MCLEAN, Va. — The light of the gospel can change a person — even someone who's used to basking in the limelight of personal achievement and power.Stephanie Smith had reached the pinnacle of her career and the depths of her personal life when, three years ago, she reached out to find The Church of Jesus Christ of Latter-day Saints.\"I was the most unlikely Mormon in the world,\" she said.Smith grew up in a faithful Catholic home, attending a parochial school and celebrating Mass each Sunday. But she strayed from God's commandments while pursuing her education and career.Smith earned degrees from Kent State and Harvard universities and quickly advanced in the CIA. In 2005, she became the first woman to hold the title of director of support.\"I was promoted at a speed that astounded even me,\" she told a packed chapel during a fireside on Aug. 2. \"In the process, I came to live by a standard (of), 'Get there first and clean up your road kill later.' \"Smith described herself as a \"hard-driving person\" who believed in accomplishing her goals with no regard for the costs to those around her.\"If you had observed me during a typical work day, you would never have been able to tell I was Christian woman,\" she said.Her job, which put her over worldwide support for intelligence collection, was \"the biggest leadership job of my life,\" she said. She dove in and worked hard. But 20-hour work days and a lot of negative media glare took their toll, and she began to inspect her own life.\"I was forced to acknowledge that I had become a profoundly sinful person,\" she said. \"... I no longer knew what I believed or who I believed in.\"She then turned to God.Smith phoned a colleague she admired, a man who was a Latter-day Saint. He simply offered her \"two clear messages.\"\"First, he told me that Heavenly Father knows me by name and loves me for who I am,\" Smith said. \"Second, he told me that Heavenly Father has a plan for my success — but not success as I had come to define it. The next day, he sent me hand-drawn directions to the Washington D.C. Temple Visitors Center.\"She went, and soon afterward found two young sister missionaries on her doorstep. She hesitated to invite them in, thinking they could never relate to her \"troubled and headstrong life.\" But as they opened their visit by singing \"I am a Child of God,\" Smith was \"captivated.\"\"I began relating to them and the profoundly joyful message they shared,\" she said.The missionaries taught Smith throughout the summer and fall of 2006, at first without the knowledge of her family. (\"I was carrying out a covert operation,\" she said.) When her husband, Bill, finally met the sisters, he welcomed them warmly. Over the next six months, church members helped as Smith struggled to accept the Book of Mormon and Joseph Smith's vision.\"Everyone patiently answered my questions and encouraged me to read and pray and know for myself,\" Smith said. \"There was no pressure, no coercion, no hard sell.\"The interaction with ward members was vital to her joining the church.\"I saw by their example that this was a faith that could be practiced,\" Smith said. \"It could be lived every day, in the world as it is — in a world of work, commercialism, temptations and distractions ... \"The moment of clarity came when Smith was reading Alma 34:26, where Amulek urged his listeners to \"pour out your souls ... in your wilderness.\"\"I knew that Amulek was speaking directly to me,\" she said. \"From that simple passage, I came to know for certain that the Book of Mormon was true.\"With that unwavering testimony, other questions seemed to fall away. When Smith was baptized in January 2007, her entire family supported her.\"I like to think the conversion process is not simply about turning your life around but turning toward something more powerful than you — quite literally, the will of God,\" Smith said. \"Ultimately, I joined the church because I could no longer deny the truth of the restored gospel and I could no longer sustain the weight of my old dead self.\"Life for Smith after her conversion has not been what many would consider successful.\"Ironically, when I was living a faithless life, I was immensely successful — at the top of my professional game, with more friends and associates than hours in a day,\" she said.But that all changed abruptly when a new leadership team came into power at the CIA in late 2006 and her tenure ended. She was jobless for five months. Many former colleagues whom she'd considered friends \"couldn't fathom my conversion to this church\" and stopped speaking to her.She was able to start fresh in two other government agencies — first with the State Department and then the U.S. Navy — \"without credentials, friends or peers,\" leaving time for family and church service. Since joining the church, she has served in the Relief Society presidency and is now the ward employment specialist.\"Heavenly Father cleared my calendar for another kind of assignment: his work.\" Smith is also back at the CIA in another position.\"A lot of the people around me believe I have lost it,\" she said. \"But it is my pleasure, my joy and my duty to tell them I have found it.\"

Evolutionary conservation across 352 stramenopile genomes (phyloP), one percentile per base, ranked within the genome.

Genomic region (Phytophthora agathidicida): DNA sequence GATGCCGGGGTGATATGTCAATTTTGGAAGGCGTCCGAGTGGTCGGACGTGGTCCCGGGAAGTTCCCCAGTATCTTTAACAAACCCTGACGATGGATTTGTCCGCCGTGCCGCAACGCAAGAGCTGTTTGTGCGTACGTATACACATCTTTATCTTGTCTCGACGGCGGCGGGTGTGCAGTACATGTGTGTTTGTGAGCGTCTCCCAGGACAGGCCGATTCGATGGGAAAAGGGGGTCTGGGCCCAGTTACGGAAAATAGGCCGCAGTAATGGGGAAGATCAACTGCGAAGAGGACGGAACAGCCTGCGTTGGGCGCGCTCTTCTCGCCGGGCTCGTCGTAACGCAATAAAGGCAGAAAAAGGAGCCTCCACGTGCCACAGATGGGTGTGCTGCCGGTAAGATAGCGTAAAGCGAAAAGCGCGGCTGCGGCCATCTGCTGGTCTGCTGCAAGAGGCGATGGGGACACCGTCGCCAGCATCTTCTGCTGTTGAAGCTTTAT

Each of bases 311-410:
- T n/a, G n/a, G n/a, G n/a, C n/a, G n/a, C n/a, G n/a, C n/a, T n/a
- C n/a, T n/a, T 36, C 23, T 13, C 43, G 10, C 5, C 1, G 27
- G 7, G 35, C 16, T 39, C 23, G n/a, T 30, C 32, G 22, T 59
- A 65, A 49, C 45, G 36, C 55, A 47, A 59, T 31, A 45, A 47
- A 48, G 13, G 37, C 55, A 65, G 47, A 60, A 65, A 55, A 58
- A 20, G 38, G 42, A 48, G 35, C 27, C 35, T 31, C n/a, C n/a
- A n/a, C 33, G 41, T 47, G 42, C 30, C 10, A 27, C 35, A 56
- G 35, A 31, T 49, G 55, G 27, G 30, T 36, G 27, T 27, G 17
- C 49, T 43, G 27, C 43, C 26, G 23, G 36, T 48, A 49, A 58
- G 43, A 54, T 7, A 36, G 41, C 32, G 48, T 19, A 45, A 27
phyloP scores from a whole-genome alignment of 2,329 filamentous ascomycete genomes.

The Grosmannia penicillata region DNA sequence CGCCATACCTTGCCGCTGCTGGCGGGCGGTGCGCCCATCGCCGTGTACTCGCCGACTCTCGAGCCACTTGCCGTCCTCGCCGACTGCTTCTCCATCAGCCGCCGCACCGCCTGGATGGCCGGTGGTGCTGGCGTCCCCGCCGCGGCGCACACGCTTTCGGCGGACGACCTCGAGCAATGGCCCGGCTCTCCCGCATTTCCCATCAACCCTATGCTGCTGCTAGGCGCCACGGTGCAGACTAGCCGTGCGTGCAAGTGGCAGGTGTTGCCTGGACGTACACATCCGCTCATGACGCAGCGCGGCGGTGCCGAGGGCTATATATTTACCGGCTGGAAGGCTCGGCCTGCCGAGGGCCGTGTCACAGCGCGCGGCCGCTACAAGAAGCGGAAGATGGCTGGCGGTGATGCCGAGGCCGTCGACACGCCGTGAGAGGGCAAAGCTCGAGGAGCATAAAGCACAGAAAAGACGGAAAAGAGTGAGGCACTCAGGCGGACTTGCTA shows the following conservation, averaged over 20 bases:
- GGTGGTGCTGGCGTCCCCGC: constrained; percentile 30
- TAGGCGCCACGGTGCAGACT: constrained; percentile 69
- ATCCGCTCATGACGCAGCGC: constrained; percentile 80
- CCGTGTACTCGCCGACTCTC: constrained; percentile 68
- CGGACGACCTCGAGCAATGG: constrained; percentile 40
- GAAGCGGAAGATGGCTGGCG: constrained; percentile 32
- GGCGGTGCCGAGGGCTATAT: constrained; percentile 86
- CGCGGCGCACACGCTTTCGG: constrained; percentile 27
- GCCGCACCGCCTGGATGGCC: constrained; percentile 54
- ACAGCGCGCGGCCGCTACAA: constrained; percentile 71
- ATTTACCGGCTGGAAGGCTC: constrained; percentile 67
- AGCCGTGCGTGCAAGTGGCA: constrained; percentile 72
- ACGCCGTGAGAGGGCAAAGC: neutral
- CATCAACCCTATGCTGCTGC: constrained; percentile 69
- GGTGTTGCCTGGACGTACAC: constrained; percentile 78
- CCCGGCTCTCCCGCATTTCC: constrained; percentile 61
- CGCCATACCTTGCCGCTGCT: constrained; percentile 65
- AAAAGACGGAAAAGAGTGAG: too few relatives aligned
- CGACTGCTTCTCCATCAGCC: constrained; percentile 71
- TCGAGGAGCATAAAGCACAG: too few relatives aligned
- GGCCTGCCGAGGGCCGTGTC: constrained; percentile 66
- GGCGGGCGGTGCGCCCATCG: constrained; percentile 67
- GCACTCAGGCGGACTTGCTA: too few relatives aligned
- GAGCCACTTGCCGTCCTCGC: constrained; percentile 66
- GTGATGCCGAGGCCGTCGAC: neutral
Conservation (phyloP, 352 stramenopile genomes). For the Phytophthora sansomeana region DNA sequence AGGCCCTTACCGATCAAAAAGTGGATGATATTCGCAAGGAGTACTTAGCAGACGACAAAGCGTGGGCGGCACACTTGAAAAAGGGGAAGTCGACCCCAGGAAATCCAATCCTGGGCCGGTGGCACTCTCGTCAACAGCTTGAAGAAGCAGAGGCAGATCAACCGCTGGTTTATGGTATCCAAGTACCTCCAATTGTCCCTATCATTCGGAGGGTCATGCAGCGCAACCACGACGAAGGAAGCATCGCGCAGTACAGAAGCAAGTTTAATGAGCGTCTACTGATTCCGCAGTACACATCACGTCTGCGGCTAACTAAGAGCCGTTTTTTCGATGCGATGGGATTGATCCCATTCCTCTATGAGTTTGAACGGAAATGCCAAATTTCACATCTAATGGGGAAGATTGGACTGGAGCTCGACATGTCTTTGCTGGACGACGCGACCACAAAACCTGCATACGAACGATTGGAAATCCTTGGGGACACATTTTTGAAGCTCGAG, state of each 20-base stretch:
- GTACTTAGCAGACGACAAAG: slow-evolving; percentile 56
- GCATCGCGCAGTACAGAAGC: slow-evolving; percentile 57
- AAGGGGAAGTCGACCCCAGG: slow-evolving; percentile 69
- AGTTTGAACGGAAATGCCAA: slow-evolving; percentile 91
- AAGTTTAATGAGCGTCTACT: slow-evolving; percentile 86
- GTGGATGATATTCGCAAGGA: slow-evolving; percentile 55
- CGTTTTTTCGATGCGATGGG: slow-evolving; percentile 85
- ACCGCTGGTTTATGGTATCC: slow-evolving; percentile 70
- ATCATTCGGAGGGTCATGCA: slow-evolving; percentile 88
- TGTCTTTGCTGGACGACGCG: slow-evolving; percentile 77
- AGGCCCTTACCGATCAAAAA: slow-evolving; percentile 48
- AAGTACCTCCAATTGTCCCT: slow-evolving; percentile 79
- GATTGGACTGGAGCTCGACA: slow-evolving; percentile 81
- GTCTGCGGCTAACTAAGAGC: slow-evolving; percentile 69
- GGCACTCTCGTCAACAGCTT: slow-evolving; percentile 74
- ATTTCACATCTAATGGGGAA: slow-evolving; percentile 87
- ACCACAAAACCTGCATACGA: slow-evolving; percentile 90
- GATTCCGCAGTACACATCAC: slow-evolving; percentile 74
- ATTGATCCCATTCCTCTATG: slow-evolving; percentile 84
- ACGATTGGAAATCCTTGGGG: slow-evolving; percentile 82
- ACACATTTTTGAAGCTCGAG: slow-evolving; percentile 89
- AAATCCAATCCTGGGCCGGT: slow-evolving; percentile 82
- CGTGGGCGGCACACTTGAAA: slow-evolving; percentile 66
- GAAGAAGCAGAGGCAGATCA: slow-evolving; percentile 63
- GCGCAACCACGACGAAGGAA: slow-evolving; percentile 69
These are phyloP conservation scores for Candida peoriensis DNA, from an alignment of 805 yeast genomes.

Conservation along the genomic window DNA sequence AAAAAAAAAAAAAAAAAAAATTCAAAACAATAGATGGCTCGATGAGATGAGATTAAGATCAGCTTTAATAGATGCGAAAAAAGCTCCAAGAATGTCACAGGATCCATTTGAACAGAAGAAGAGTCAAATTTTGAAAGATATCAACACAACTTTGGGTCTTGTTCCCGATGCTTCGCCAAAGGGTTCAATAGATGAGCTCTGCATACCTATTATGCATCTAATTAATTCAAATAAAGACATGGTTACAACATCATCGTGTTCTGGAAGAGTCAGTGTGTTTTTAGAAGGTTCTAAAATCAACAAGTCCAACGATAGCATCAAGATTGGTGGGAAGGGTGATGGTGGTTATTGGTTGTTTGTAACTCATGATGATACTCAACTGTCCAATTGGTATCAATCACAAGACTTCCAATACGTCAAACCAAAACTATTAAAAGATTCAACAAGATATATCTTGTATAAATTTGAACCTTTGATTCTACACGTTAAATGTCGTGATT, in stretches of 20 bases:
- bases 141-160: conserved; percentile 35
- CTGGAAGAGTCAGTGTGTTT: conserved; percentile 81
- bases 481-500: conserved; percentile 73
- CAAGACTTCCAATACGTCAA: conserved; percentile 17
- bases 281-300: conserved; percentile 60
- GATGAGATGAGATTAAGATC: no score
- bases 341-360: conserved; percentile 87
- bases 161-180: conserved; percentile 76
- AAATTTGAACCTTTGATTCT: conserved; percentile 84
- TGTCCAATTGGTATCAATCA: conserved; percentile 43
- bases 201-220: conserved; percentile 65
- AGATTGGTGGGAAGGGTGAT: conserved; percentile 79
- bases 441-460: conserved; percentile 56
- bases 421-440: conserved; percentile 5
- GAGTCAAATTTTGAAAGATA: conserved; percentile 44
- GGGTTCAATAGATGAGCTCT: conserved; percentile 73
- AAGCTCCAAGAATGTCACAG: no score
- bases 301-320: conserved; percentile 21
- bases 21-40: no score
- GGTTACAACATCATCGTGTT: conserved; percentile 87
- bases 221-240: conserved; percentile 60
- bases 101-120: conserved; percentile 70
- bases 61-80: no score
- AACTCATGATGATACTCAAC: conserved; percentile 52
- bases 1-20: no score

A CIA official finds her faith
By Deseret News
Laurie Sowby, For the Deseret News